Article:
The construction site itself will be fenced off; access requires full PPE and prior permission from the project manager, Craig Ferguson, or Field Construction Manager Richard Maggi. Please take care walking and driving by the intersection of Loop Road and Pep Ring Road and comply with signage in the area during the project, which is scheduled for completion at the third week of May. Staff members with concerns and questions about the cooling tower project can also by e-mail Javier SevillaRead more...

(Photo - The St. Lawrence String Quartet)
The Saint Lawrence String Quartet. (Photo by Anthony Parmelee.)

Saint Lawrence String Quartet Is Here!

All are invited to Kavli Auditorium at noon today for a concert by the Saint Lawrence String Quartet, the quartet-in-residence at Stanford University. They have performed in venues across the country as well as abroad. They will perform two string quartets of Beethoven, Opus 14 and Opus 130. The "Opus 14" is an arrangement of the Piano Sonata Opus 14, Number 1 for string quartet. Please join us!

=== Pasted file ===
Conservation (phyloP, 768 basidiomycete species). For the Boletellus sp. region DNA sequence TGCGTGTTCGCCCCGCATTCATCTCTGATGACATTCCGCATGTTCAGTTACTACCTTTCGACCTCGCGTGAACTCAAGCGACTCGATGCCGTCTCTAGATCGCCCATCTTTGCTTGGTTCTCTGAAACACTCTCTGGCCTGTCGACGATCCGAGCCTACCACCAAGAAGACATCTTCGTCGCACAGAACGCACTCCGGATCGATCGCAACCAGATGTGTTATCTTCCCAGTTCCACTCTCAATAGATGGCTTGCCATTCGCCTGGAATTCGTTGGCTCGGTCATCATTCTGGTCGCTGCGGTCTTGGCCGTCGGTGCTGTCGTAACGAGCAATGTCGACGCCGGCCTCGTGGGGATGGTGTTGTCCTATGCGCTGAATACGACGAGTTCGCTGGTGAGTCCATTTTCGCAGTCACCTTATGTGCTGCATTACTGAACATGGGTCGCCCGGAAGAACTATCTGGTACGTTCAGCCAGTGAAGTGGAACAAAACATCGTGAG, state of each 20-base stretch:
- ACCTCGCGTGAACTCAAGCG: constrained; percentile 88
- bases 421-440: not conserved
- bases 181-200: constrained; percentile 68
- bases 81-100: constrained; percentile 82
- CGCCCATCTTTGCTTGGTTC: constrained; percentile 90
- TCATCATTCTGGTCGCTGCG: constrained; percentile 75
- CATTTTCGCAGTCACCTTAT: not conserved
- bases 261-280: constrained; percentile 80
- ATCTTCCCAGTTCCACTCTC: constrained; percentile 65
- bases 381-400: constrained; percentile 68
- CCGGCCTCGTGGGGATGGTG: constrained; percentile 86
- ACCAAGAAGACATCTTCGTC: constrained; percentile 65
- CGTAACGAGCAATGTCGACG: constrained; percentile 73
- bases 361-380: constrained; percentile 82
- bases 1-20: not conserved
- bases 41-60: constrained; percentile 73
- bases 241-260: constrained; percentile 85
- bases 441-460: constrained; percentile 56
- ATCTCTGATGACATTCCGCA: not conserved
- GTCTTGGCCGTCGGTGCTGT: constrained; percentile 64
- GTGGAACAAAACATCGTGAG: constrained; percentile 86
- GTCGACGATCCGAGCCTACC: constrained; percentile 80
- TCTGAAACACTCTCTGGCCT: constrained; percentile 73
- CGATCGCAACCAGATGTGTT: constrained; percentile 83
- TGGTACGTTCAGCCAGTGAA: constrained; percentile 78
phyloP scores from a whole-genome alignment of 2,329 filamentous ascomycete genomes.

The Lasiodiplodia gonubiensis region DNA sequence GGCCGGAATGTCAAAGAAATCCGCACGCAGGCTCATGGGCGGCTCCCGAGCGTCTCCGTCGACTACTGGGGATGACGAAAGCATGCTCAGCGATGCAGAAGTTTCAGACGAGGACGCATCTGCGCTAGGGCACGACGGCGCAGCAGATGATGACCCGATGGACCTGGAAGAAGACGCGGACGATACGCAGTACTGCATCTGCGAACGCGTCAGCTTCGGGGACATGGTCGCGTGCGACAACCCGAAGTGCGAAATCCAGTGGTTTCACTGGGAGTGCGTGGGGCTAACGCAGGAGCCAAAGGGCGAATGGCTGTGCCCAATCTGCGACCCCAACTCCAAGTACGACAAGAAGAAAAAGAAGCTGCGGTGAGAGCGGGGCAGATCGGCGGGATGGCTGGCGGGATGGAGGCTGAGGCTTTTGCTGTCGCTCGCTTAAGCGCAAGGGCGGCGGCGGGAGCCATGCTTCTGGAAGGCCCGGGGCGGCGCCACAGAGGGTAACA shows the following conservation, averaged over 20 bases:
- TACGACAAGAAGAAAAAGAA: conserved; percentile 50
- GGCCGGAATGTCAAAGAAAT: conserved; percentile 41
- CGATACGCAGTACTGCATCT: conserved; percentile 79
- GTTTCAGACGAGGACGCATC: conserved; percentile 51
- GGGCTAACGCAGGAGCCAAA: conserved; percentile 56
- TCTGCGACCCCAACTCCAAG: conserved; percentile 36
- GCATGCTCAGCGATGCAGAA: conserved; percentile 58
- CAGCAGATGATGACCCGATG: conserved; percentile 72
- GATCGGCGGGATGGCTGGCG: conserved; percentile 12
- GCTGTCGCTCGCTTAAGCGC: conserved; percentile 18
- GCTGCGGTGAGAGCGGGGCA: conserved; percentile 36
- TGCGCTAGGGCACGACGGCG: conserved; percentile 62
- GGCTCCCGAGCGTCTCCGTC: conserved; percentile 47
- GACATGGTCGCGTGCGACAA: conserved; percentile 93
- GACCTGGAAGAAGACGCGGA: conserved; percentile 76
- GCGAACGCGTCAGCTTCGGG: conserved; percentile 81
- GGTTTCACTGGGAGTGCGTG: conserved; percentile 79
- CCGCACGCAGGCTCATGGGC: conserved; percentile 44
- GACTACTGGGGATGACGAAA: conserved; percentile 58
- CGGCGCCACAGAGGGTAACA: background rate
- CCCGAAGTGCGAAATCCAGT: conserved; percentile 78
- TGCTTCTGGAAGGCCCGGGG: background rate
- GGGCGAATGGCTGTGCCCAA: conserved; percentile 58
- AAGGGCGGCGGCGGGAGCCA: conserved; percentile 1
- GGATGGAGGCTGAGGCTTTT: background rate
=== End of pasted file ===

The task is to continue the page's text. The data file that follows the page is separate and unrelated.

Haiti Earthquake Relief Bake Sale Today

Don't forget to come by the Kavli Auditorium patio today between 11:30 a.m. and 2 p.m. for a bake sale fund raiser for the victims of last month's devastating earthquake in Haiti. You can purchase home-baked treats, or give tax-deductible check or cash donations at the event. The donations and proceeds from the bake sale will be given to the International American Red Cross Haiti Relief Funds.

Please contact Ziba Mahdavi (x2846) with any questions.

Colloquium Today: Taking Measure—Evolution of a Tools Maker

(Image - SLAC Colloquium banner)